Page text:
Seasonal Controls of CO2 and CH4 Dynamics in a Temporarily Flooded Subtropical Wetland

Nuria Gomez-Casanovas, Nicholas J. DeLucia, Evan H. DeLucia, Elena Blanc-Betes, Elizabeth H. Boughton, Jed Sparks, Carl J. Bernacchi

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Subtropical and tropical wetlands play a prominent role in the global carbon (C) cycle; yet factors that influence their C fluxes remain uncertain. We collected measurements from a temporarily flooded subtropical wetland over 3 years to investigate environmental drivers impacting CO2 and CH4 fluxes. The wetland was a sink of CO2 (−469 to −380 g C-CO2 · m−2 · year−1) and a source of CH4 (25.1 to 32.1 g C-CH4 · m−2 · year−1) to the atmosphere. Dry season CH4 emissions represented 41 to 49% of the annual budget, reflecting the importance of continuous CH4 flux measurements. Gross primary productivity (GPP) increased with temperature and radiation, and the influence of VPD on GPP varied with soil inundation. Higher water tables decreased Reco and increased GPP, and a higher GPP in turn lead to enhanced Reco likely through enhancements of GPP on autotrophic respiration. This suggests that the impact of the water table on Reco depends on the cancelling effects of hydrology and GPP. Emissions of CH4 increased with soil temperature, water table, and GPP until soils were inundated at which point temperature and GPP became the main drivers. Water table and temperature influenced GPP and CH4 fluxes, and increases in GPP directly enhanced CH4 emissions. In addition to impacting C fluxes directly through water table depth, hydrology also determined the hierarchy of the dominance of factors controlling C fluxes and their response. The positive climate forcing of subtropical wetlands may be dictated by plant-mediated and climate interactions, with hydrological factors playing a major role in determining the greenhouse gas sink or source strength of subtropical wetlands.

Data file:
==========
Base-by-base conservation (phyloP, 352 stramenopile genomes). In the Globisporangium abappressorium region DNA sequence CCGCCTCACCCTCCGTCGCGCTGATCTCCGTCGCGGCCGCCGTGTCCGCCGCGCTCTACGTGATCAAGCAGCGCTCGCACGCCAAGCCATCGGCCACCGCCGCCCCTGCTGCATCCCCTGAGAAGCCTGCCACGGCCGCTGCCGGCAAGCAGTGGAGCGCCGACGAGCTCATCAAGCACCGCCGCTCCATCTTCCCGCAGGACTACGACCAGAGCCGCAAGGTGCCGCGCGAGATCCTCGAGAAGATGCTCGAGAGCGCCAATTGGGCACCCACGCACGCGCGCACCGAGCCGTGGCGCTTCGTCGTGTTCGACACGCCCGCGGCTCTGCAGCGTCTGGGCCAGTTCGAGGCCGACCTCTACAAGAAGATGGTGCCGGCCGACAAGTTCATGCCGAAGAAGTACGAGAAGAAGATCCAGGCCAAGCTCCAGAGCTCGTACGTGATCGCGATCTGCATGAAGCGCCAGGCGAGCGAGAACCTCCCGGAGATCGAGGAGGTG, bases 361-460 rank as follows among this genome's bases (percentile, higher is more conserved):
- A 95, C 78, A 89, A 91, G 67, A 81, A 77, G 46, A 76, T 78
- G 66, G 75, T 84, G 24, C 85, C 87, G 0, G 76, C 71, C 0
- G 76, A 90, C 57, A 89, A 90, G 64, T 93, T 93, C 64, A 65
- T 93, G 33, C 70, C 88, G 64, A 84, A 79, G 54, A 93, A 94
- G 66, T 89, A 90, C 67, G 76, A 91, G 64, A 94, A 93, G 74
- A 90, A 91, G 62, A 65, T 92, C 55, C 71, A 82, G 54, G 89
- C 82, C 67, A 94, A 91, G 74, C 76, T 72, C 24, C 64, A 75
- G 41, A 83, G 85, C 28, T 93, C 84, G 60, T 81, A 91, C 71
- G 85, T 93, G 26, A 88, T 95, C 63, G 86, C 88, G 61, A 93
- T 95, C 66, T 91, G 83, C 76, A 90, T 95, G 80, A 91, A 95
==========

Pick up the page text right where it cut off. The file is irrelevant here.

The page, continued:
Original languageEnglish (US)
Article numbere2019JG005257
JournalJournal of Geophysical Research: Biogeosciences
Issue number3
StatePublished - Mar 1 2020


  • climate change
  • hydrology
  • methane
  • net ecosystem CO exchange
  • net ecosystem productivity
  • subtropical wetland

ASJC Scopus subject areas

  • Soil Science
  • Forestry
  • Water Science and Technology
  • Palaeontology
  • Atmospheric Science
  • Aquatic Science
  • Ecology


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